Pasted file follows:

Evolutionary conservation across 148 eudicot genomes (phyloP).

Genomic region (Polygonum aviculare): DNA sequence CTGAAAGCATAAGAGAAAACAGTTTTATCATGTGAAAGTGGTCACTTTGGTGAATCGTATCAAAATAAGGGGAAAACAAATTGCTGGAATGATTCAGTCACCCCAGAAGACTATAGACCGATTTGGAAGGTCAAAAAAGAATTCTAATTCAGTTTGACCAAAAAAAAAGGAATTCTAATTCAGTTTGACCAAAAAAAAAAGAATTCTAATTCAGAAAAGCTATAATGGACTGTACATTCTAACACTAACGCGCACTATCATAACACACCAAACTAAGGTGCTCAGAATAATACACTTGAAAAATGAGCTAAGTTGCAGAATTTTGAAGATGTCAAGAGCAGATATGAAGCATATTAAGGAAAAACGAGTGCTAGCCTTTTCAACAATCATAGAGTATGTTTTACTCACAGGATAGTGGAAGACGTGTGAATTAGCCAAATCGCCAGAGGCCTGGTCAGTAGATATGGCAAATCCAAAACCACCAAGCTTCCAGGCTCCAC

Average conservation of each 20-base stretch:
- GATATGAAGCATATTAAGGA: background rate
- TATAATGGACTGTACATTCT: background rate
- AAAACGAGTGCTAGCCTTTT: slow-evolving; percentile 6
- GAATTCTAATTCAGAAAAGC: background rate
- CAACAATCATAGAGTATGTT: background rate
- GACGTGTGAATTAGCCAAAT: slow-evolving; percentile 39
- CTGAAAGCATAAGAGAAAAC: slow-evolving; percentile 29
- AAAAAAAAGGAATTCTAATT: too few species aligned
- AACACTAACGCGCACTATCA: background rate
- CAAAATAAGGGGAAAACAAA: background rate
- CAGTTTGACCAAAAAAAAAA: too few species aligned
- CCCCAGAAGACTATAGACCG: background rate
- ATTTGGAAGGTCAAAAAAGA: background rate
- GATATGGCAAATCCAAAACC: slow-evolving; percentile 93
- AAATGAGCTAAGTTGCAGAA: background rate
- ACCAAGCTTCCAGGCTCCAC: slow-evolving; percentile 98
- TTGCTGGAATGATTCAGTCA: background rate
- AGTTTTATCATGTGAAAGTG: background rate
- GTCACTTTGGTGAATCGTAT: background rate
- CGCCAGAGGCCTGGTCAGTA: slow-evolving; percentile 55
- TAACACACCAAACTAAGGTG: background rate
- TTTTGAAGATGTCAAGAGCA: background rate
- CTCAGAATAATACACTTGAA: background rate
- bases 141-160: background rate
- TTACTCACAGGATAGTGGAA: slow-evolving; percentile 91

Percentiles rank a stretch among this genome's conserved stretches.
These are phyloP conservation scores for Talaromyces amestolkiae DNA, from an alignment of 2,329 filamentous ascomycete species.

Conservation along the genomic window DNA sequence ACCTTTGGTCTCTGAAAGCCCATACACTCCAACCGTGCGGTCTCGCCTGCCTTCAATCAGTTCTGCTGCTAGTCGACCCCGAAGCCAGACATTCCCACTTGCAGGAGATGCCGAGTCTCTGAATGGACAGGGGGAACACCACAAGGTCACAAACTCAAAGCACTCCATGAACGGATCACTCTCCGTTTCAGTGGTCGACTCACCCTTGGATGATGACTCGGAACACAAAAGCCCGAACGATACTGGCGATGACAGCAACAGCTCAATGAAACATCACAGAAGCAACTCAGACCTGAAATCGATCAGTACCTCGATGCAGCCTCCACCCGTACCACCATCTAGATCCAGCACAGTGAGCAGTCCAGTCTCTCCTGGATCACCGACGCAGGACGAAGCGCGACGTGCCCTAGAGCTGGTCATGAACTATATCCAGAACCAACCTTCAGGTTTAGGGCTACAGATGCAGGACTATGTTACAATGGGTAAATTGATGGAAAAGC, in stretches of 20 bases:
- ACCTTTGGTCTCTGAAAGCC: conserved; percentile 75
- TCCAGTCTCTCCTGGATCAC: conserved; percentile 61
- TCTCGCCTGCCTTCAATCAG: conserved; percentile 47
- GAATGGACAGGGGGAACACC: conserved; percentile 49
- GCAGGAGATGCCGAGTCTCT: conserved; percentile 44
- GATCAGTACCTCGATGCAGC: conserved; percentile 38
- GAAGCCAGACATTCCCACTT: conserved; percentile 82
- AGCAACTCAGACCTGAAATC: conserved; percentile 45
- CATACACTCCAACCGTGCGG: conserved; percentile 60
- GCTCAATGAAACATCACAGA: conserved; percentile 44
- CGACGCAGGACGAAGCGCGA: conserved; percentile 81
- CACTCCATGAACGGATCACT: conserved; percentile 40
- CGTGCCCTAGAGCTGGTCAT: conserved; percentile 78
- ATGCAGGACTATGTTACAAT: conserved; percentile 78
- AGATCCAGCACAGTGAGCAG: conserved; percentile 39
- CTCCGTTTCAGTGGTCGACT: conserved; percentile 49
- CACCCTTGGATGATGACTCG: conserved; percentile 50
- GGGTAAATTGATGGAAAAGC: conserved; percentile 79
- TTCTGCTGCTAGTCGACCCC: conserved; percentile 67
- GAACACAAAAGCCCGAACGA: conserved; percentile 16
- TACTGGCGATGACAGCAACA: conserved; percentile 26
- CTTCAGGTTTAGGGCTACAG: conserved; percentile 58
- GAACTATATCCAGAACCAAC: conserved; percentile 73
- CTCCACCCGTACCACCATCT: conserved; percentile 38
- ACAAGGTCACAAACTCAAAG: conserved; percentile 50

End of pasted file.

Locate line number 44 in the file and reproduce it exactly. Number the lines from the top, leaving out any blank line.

- CGTGCCCTAGAGCTGGTCAT: conserved; percentile 78